This will be the fight of your life, to save your life - your child.
When I lived with an eating disorder, I lived for nothing but the eating disorder. In doing so, I developed two versions of myself, Joanne, the girl I truly was, the girl who was sensitive, kind, loved her mother unconditionally and savored time spent with her. Then there was Joanne the eating disorder. This is the Joanne who lied about eating and how much she had ate, the Joanne who threw out food, stole food, purged. This was the Joanne who told her mother that she hated her, that she wasn’t sick and that she didn’t need help. The Joanne that manipulated my mum into thinking I would be ok, by convincing her that I wanted to eat but I just wanted to be ‘healthy,’ when in actual fact my body was screaming out for nourishment. As my eating disorder became too obvious for me to disclose, Joanne, the eating disorder told my mum that as my parent she could never understand and that it was her fault that I had developed a distorted perception of myself.
I obviously can’t speak for every eating disorder case out there, but when your child says they will eat but ‘only healthy foods’ you should hear alarm bells. The fact that they are set on limiting their diet to healthy foods alone proves just how trapped they have become by an eating disorder. Furthermore, it’s almost guaranteed that their idea of a ‘healthy’ diet and portion size is extremely unrealistic and dangerous. I got to the point where I would watch my mother cut up vegetables and throw a raging tantrum the moment I thought she was cooking too many. “Why would you do that!” I would scream as if she had just told my worst enemy my biggest secret. Sometimes I would work myself up into such a state that I would then refuse to eat, as if my mother’s actions had given me a reason not to, when all I was actually doing is giving into the eating disorder. Instead of taking responsibility for why I did not want to eat, I was trying to shift the blame onto my mother and her actions. I remember feeling torn in these situations. On one hand, I remember realizing how irrational I was being, but on the other hand, hating my mother for being so insensitive to my perceived needs.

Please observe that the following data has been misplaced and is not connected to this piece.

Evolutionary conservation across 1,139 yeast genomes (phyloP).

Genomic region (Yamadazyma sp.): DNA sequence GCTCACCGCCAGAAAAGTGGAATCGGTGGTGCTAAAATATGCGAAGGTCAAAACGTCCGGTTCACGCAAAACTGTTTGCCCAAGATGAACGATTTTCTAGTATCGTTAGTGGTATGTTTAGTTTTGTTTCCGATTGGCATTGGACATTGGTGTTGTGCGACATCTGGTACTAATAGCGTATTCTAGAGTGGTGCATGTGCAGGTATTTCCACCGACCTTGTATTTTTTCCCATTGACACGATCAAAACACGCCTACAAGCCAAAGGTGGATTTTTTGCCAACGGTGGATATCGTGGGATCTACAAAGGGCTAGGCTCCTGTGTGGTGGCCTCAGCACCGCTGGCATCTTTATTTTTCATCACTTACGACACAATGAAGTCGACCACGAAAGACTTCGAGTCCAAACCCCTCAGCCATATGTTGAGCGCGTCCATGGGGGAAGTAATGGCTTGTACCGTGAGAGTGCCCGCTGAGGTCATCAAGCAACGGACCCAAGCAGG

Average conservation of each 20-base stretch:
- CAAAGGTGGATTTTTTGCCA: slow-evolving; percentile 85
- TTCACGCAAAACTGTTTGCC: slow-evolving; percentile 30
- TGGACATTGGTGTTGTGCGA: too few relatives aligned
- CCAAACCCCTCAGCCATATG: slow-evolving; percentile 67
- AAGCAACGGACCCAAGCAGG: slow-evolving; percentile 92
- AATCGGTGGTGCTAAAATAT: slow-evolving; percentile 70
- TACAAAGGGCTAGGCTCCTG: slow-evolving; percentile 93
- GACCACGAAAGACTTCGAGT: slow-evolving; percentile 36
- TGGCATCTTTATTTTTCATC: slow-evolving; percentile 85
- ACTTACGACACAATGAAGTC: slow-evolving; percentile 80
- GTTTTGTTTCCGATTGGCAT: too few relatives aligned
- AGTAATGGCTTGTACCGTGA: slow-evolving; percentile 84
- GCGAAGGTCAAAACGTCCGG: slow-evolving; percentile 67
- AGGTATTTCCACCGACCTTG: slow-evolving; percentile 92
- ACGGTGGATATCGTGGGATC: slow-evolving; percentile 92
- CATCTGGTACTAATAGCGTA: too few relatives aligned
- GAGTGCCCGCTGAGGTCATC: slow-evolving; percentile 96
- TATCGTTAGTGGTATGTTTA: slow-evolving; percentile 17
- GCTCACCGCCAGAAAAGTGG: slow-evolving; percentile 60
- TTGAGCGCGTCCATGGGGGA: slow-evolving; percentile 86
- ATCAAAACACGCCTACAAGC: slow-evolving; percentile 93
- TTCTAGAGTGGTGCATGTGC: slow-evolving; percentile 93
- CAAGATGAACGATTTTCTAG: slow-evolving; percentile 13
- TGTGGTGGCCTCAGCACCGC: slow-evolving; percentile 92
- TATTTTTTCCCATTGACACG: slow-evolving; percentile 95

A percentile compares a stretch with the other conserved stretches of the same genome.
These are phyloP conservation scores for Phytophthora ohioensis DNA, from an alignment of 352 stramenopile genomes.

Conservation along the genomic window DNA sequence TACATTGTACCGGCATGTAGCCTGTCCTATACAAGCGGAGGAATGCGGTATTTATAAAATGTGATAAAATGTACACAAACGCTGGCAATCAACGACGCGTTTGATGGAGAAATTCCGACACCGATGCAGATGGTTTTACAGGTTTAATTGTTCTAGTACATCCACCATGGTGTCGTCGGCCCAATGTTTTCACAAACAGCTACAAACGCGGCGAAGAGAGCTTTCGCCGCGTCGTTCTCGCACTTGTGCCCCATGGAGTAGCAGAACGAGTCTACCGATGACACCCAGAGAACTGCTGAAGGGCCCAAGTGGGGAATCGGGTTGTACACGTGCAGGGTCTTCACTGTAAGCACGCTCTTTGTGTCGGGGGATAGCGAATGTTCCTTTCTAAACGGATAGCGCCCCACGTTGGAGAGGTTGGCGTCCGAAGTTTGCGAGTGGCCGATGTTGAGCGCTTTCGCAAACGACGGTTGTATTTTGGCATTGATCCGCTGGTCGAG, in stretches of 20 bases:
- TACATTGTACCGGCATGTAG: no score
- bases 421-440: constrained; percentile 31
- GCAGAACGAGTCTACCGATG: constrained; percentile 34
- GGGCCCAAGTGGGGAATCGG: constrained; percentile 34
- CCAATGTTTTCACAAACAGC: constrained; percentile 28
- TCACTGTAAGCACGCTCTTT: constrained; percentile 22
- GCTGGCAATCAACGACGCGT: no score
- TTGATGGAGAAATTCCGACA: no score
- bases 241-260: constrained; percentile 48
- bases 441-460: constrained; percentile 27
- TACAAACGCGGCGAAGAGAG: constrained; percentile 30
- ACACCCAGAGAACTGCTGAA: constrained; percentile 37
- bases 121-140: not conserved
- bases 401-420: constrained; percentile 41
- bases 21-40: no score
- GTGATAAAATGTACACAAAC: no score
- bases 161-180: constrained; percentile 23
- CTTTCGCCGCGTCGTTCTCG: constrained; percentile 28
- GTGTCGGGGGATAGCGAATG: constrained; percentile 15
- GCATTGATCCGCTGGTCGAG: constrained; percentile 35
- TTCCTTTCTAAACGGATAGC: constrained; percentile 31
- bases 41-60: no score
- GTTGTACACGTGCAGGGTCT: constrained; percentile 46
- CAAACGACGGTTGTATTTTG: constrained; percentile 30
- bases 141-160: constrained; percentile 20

So I want to make this point. Even during the most trying times, try to recognize that your child is living through two versions of themselves, the personality they were born with, and the personality of an eating disorder. Try to separate them in your mind so that you don’t take the mean things say to you and their often-extreme behaviors to heart. When you take what they say to you in the heat of the moment to heart it will lead you to do one of two things. You will either fight back aggressively about the surface level issue eg: preparing too much food and your child, the eating disorder, will resent you and rebel, leaving you at a dead end. Or you will give into your child and let them take control of their diet. Both of these actions will only keep your child trapped in this ongoing battle of disordered eating.